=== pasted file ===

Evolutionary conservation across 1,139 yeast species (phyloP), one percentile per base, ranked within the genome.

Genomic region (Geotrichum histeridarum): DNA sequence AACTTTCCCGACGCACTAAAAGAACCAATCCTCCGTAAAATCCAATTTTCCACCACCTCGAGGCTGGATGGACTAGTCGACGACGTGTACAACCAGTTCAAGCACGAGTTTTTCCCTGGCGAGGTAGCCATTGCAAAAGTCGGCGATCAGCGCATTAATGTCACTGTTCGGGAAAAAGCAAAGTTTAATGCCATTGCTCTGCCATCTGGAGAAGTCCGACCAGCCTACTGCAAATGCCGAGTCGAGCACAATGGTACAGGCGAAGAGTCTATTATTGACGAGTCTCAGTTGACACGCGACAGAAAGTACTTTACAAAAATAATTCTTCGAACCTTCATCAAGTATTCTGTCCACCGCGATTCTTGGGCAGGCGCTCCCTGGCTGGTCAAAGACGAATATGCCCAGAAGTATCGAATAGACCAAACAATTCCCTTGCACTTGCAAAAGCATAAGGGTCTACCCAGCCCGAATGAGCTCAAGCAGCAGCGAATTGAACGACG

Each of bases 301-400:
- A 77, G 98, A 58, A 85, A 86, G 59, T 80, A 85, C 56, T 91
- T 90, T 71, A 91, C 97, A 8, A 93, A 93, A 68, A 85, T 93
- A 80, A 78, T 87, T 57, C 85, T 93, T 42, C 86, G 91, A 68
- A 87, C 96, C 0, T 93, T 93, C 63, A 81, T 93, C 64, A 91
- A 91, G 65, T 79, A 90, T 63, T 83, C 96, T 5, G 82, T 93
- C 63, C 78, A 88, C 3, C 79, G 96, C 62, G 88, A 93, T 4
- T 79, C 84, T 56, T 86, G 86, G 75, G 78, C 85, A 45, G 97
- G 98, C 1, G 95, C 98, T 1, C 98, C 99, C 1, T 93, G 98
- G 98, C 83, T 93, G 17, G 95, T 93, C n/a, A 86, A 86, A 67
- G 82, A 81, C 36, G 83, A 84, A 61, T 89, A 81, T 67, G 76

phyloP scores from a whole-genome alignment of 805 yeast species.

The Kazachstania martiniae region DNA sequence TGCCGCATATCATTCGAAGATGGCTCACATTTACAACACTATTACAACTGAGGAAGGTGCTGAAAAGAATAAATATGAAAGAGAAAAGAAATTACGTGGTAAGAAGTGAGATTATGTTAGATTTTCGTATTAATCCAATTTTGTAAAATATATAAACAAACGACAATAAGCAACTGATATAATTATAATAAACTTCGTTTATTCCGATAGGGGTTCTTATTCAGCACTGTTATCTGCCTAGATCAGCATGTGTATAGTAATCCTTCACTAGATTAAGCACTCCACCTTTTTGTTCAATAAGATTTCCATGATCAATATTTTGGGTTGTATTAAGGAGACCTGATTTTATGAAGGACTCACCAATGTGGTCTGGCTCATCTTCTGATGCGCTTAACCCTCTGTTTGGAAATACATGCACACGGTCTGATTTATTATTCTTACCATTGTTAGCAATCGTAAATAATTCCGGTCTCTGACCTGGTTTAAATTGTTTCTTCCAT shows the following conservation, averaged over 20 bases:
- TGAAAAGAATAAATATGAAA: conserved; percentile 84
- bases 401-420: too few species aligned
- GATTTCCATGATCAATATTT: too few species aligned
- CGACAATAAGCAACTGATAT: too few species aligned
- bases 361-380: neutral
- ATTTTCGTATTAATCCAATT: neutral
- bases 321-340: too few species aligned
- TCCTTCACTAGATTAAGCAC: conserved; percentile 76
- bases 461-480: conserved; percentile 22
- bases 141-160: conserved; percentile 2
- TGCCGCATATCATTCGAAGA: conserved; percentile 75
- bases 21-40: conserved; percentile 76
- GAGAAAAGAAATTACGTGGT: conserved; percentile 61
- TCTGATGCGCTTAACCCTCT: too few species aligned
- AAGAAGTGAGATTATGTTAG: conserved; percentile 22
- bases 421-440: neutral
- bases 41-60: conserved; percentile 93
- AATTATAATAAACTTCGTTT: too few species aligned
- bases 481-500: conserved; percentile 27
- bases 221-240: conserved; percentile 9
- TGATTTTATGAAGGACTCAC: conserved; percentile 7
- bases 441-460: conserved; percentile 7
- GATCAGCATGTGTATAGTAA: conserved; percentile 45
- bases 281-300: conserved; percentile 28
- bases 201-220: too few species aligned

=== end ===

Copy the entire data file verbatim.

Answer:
Evolutionary conservation across 1,139 yeast species (phyloP), one percentile per base, ranked within the genome.

Genomic region (Geotrichum histeridarum): DNA sequence AACTTTCCCGACGCACTAAAAGAACCAATCCTCCGTAAAATCCAATTTTCCACCACCTCGAGGCTGGATGGACTAGTCGACGACGTGTACAACCAGTTCAAGCACGAGTTTTTCCCTGGCGAGGTAGCCATTGCAAAAGTCGGCGATCAGCGCATTAATGTCACTGTTCGGGAAAAAGCAAAGTTTAATGCCATTGCTCTGCCATCTGGAGAAGTCCGACCAGCCTACTGCAAATGCCGAGTCGAGCACAATGGTACAGGCGAAGAGTCTATTATTGACGAGTCTCAGTTGACACGCGACAGAAAGTACTTTACAAAAATAATTCTTCGAACCTTCATCAAGTATTCTGTCCACCGCGATTCTTGGGCAGGCGCTCCCTGGCTGGTCAAAGACGAATATGCCCAGAAGTATCGAATAGACCAAACAATTCCCTTGCACTTGCAAAAGCATAAGGGTCTACCCAGCCCGAATGAGCTCAAGCAGCAGCGAATTGAACGACG

Each of bases 301-400:
- A 77, G 98, A 58, A 85, A 86, G 59, T 80, A 85, C 56, T 91
- T 90, T 71, A 91, C 97, A 8, A 93, A 93, A 68, A 85, T 93
- A 80, A 78, T 87, T 57, C 85, T 93, T 42, C 86, G 91, A 68
- A 87, C 96, C 0, T 93, T 93, C 63, A 81, T 93, C 64, A 91
- A 91, G 65, T 79, A 90, T 63, T 83, C 96, T 5, G 82, T 93
- C 63, C 78, A 88, C 3, C 79, G 96, C 62, G 88, A 93, T 4
- T 79, C 84, T 56, T 86, G 86, G 75, G 78, C 85, A 45, G 97
- G 98, C 1, G 95, C 98, T 1, C 98, C 99, C 1, T 93, G 98
- G 98, C 83, T 93, G 17, G 95, T 93, C n/a, A 86, A 86, A 67
- G 82, A 81, C 36, G 83, A 84, A 61, T 89, A 81, T 67, G 76

phyloP scores from a whole-genome alignment of 805 yeast species.

The Kazachstania martiniae region DNA sequence TGCCGCATATCATTCGAAGATGGCTCACATTTACAACACTATTACAACTGAGGAAGGTGCTGAAAAGAATAAATATGAAAGAGAAAAGAAATTACGTGGTAAGAAGTGAGATTATGTTAGATTTTCGTATTAATCCAATTTTGTAAAATATATAAACAAACGACAATAAGCAACTGATATAATTATAATAAACTTCGTTTATTCCGATAGGGGTTCTTATTCAGCACTGTTATCTGCCTAGATCAGCATGTGTATAGTAATCCTTCACTAGATTAAGCACTCCACCTTTTTGTTCAATAAGATTTCCATGATCAATATTTTGGGTTGTATTAAGGAGACCTGATTTTATGAAGGACTCACCAATGTGGTCTGGCTCATCTTCTGATGCGCTTAACCCTCTGTTTGGAAATACATGCACACGGTCTGATTTATTATTCTTACCATTGTTAGCAATCGTAAATAATTCCGGTCTCTGACCTGGTTTAAATTGTTTCTTCCAT shows the following conservation, averaged over 20 bases:
- TGAAAAGAATAAATATGAAA: conserved; percentile 84
- bases 401-420: too few species aligned
- GATTTCCATGATCAATATTT: too few species aligned
- CGACAATAAGCAACTGATAT: too few species aligned
- bases 361-380: neutral
- ATTTTCGTATTAATCCAATT: neutral
- bases 321-340: too few species aligned
- TCCTTCACTAGATTAAGCAC: conserved; percentile 76
- bases 461-480: conserved; percentile 22
- bases 141-160: conserved; percentile 2
- TGCCGCATATCATTCGAAGA: conserved; percentile 75
- bases 21-40: conserved; percentile 76
- GAGAAAAGAAATTACGTGGT: conserved; percentile 61
- TCTGATGCGCTTAACCCTCT: too few species aligned
- AAGAAGTGAGATTATGTTAG: conserved; percentile 22
- bases 421-440: neutral
- bases 41-60: conserved; percentile 93
- AATTATAATAAACTTCGTTT: too few species aligned
- bases 481-500: conserved; percentile 27
- bases 221-240: conserved; percentile 9
- TGATTTTATGAAGGACTCAC: conserved; percentile 7
- bases 441-460: conserved; percentile 7
- GATCAGCATGTGTATAGTAA: conserved; percentile 45
- bases 281-300: conserved; percentile 28
- bases 201-220: too few species aligned